Noise Pollution

I worked out in a gym last week that had on display the biggest indoor sign I’d ever seen. It was more like a billboard, in 2000 point font, hanging above the dumbbell rack: DO NOT DROP WEIGHTS.

The dropping of weights, dumbbells in particular, seems to be one of the top etiquette issues at every gym. I too am offended when people let their dumbbells crash to the ground – but only because of the damage done to the dumbbells themselves.

Heavy dumbbells that smash into the floor at an angle will bend into a c-shape, upsetting the way they balance in your hands. The weights on battered dumbbells can also come loose from the handle, and sometimes even break off. (Good luck getting your gym to fix or replace that dumbbell anytime soon.)

I think that what gyms are rallying against, however, is the bone-rattling noise of falling iron. And here’s where I say: what do you expect? I’m grateful for the gyms that furnish 100+ lb dumbbells, a rare commodity in this age of express, female-targeted health clubs. But, I can also tell you that when I reach failure at the end of a set of dumbbell bench presses, I have little control over how the weights find their way to the floor. I try to ensure that the dumbbells hit flat, to avoid breaking the equipment. Beyond that, I just want to make sure that they don’t tear my arms off on the way down.

I used to work out at a gym located on the second floor of a small strip mall. I was scolded several times by management for all my clanging and banging doing deadlifts with a 345 lb barbell. It wasn’t the gym that cared about the noise, however, but the poor tenants on the first floor who endured the sounds of an avalanche all day long.

So here’s a note to landlords: don’t lease space to a gym above the ground floor. And gyms: don’t lease space above the ground floor if you want your members to enjoy their regular workout.

Advertisements

6 Responses to Noise Pollution

  1. Donnie says:

    I hate when the dumbbells crash to the floor and try my hardest not to let it happen…especially since I enjoy DB’s more than BB’s.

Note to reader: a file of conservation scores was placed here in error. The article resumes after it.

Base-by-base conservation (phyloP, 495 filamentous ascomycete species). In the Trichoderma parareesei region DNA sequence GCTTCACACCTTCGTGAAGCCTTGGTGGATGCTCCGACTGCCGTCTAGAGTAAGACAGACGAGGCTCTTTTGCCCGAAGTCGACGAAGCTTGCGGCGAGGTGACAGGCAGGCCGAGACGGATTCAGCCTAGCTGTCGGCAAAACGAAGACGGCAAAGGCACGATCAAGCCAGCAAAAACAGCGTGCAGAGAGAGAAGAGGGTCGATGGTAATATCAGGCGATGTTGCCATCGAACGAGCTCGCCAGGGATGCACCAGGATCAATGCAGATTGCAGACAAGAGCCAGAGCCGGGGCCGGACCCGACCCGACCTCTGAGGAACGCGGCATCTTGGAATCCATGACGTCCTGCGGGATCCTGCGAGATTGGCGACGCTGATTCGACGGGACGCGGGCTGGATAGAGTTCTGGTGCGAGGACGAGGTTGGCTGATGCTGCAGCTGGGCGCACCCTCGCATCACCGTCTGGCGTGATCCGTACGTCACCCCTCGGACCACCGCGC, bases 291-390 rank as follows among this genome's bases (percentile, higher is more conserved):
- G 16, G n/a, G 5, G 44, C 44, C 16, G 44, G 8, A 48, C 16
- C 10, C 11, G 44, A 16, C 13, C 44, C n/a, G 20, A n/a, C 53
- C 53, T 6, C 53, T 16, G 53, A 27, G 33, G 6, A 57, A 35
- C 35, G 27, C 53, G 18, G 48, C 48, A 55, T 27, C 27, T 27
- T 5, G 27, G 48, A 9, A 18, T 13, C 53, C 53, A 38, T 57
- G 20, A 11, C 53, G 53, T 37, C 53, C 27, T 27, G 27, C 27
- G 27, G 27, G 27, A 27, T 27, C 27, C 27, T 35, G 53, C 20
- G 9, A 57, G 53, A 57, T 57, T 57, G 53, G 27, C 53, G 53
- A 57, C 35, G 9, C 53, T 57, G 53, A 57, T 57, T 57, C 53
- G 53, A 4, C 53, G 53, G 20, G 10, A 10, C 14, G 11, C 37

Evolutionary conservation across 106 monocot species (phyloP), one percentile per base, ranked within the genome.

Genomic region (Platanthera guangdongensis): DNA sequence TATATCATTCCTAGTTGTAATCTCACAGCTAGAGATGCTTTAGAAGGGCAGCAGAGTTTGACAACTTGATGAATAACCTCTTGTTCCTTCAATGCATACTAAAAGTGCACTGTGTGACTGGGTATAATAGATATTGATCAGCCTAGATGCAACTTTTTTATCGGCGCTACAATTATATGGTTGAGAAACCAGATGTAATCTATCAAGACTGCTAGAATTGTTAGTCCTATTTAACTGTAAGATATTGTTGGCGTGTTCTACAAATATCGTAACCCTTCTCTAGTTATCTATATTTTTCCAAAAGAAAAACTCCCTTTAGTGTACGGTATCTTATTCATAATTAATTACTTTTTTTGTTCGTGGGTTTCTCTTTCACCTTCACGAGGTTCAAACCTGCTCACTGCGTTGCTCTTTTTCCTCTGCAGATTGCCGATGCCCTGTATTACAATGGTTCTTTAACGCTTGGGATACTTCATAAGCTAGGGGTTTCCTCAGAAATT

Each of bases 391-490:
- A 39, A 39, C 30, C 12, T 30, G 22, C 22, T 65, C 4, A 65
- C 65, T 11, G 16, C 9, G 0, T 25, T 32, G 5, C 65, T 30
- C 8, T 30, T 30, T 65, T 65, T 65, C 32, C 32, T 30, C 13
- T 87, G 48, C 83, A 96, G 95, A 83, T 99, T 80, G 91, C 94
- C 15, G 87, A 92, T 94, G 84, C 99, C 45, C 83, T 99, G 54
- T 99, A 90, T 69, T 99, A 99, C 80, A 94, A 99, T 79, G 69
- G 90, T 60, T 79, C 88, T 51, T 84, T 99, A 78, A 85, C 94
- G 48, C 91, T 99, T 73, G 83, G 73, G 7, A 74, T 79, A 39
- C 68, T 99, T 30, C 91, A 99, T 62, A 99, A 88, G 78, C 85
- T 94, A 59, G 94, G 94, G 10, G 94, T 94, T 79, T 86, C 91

2. […] too big a deal of mirror etiquette. The list of posted rules will always include something about dropping weights, some gym-specific oddball rule like “No beverages except water allowed on the gym floor,” and […]

  3. […] 2. The manager reprimands you for deadlifting too loudly. […]

  4. […] been a while since I’ve been scolded by gym staff for dropping my heavy dumbbells at the end of a set. Not only do I try my best to treat gym equipment with care, but most gyms have […]

  5. Incubusizer says:

    I work out at a CrossFit gym. CrossFit uses Olympic weight training techniques which come directly from Olympic coaches. We’re taught that learning how to properly let the weight drop to the floor is essential for safety when lifting heavy weights. In fact, it’s impossible to get past a certain weight level unless you have the option to let the weight drop safely. There WILL be times when you just need to release the weight or you’ll do damage to yourself. Of course, in regular gyms, the weights are made of iron. In CrossFit gyms, the weights are made of rubber. Same weight, different material, no floor damage, one-tenth the noise.

  6. […] 3) You only have one low back. Now, all those sets of Good Mornings, I understand. Gyms used to post pictures of Good Mornings as a recommended back exercise until angry mobs started tearing them down. Regardless, the 345 pound deadlifts were just dumb. We even got in trouble for all the noise we were making. […]